The cumulative effect of the changes made to the Company's consolidated balance sheet as of January 1, 2018 for the adoption of ASU 2014-09 is related to the establishment of right to return assets in conjunction with its product return policy as shown below:
As of December 31, 2017
Adjustments Due to Adoption of ASU 2014-09
As of January 1, 2018
Inventories — net
Recent Accounting Pronouncements Not Yet Adopted
In October 2018, the FASB issued ASU 2018-16, "Derivatives and Hedging (Topic 815): Inclusion of the Secured Overnight Financing Rate ("SOFR") Overnight Index Swap ("OIS") Rate as a Benchmark Interest Rate for Hedge Accounting Purposes." The amendments in this update permit use of the OIS rate based on the SOFR as a U.S. benchmark interest rate for hedge accounting purposes under Topic 815 in addition to the U.S. Treasury Rate, the London Interbank Offered Rate swap rate, the OIS rate based on the Fed Funds Effective Rate, and the Securities Industry and Financial Markets Association Municipal Swap Rate. The amendments in this update are required to be adopted concurrently with the amendments in ASU 2017-12, which for the Company is effective for fiscal years beginning after December 15, 2018, including interim periods within those fiscal years. The Company will adopt this guidance effective January 1, 2019 and does not expect a material impact on the Company's consolidated financial statements.
In August 2018, the FASB issued ASU 2018-15, "Intangibles-Goodwill and Other-Internal-Use Software (Subtopic 350-40): Customer’s Accounting for Implementation Costs Incurred in a Cloud Computing Arrangement That Is a Service Contract," which aligns the requirements for capitalizing implementation costs incurred in a hosting arrangement that is a service contract with the requirements for capitalizing implementation costs incurred to develop or obtain internal-use software, with amortization expense being recorded in the same income statement expense line as the hosted service costs and over the expected term of the hosting arrangement. ASU 2018-15 is effective for fiscal years, and interim periods within those fiscal years, beginning after December 15, 2019 and should be applied either retrospectively or prospectively to all implementation costs incurred after the date of adoption. Early adoption is permitted. The Company is currently evaluating the impact that the adoption of this ASU will have on the consolidated financial statements and related disclosures.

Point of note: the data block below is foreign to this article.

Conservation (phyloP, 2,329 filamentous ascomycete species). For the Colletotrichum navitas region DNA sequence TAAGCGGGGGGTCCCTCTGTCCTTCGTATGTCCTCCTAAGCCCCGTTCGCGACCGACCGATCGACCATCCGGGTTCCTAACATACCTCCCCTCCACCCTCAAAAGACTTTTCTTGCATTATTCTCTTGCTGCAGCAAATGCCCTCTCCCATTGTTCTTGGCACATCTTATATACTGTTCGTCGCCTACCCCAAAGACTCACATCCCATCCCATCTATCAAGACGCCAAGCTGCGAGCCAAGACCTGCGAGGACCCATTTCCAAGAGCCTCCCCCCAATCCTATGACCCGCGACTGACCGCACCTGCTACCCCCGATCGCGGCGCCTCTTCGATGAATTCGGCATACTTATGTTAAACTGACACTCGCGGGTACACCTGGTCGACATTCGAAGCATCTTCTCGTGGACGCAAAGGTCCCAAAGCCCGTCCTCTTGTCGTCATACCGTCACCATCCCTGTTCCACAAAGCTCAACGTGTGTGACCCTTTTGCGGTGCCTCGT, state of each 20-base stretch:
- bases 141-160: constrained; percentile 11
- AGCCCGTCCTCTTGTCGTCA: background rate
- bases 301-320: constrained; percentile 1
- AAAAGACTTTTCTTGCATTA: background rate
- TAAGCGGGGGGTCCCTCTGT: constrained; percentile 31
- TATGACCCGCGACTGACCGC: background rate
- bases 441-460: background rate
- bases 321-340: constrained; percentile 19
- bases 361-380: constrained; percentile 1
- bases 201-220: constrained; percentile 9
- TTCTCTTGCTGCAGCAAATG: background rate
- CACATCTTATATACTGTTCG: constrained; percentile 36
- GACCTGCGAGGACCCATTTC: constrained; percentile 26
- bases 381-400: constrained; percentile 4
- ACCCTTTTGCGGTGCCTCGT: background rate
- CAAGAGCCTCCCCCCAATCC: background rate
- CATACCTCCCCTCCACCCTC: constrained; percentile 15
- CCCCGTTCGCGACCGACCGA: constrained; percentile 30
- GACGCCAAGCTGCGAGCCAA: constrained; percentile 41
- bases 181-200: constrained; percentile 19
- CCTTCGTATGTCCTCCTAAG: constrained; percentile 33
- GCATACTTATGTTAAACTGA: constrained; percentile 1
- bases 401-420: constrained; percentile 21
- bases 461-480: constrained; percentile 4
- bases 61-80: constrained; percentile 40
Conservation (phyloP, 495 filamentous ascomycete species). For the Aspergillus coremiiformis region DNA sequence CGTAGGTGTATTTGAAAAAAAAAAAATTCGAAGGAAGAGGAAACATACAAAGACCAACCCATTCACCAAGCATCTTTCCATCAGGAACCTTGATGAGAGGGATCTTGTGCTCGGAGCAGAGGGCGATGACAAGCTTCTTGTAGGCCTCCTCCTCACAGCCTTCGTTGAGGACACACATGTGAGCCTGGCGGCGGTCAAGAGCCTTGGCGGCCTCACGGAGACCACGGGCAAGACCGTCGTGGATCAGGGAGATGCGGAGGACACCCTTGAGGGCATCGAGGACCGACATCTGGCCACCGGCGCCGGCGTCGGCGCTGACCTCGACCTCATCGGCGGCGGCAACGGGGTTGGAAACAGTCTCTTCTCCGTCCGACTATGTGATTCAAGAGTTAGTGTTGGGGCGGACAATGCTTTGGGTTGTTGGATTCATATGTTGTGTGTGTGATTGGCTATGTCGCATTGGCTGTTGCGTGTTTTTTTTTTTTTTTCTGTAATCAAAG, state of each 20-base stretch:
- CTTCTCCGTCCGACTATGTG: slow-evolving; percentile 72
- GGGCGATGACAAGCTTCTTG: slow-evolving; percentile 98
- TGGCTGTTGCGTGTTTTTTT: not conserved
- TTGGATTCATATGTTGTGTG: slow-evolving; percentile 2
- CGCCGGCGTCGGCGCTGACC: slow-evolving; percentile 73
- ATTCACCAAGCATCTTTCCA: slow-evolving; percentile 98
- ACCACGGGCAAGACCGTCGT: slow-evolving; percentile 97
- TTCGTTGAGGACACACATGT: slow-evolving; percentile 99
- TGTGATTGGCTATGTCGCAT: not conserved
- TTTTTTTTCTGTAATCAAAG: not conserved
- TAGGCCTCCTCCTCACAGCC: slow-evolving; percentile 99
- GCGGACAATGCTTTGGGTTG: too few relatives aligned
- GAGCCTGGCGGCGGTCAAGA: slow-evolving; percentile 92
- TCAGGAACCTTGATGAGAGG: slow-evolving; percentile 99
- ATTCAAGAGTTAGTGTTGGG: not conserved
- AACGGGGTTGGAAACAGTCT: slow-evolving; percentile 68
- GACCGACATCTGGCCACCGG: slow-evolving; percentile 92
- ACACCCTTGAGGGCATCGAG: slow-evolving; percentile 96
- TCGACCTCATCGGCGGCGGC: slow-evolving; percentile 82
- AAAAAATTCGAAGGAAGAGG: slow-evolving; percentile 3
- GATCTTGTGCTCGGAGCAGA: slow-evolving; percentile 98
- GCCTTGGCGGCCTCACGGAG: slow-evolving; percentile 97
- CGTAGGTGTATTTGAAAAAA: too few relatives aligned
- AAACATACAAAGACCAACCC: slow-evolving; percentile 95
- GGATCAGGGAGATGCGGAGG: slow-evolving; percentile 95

In February 2018, the FASB issued ASU 2018-02, "Income Statement-Reporting Comprehensive Income (Topic 220): Reclassification of Certain Tax Effects from Accumulated Other Comprehensive Income," to provide guidance on the presentation of certain income statement effects from the Tax Cuts and Jobs Act’s reduction in the corporate statutory tax rate. The ASU provides the option of reclassifying what are called the "stranded" tax effects within accumulated other comprehensive loss to retained earnings and requires increased disclosures describing the accounting policy used to release the income tax effects from accumulated other comprehensive income (loss), whether the amounts reclassified are the stranded income tax effects from the Tax Cuts and Jobs Act, and information about the other effects on taxes from the reclassification. ASU 2018-02 may be adopted using one of two transition methods: (1) retrospective to each period (or periods) in which the income tax effects of the Tax Cuts and Jobs Act related to items remaining in accumulated other comprehensive income (loss) are recognized, or (2) at the beginning of the period of adoption. The ASU is effective for fiscal years beginning after December 15, 2018, and the quarterly and other interim periods in those years. Early adoption is permitted. The Company has elected not to release the tax effects within accumulated other comprehensive loss and as a result, the adoption of this ASU will not have an impact on the consolidated financial statements and related disclosures.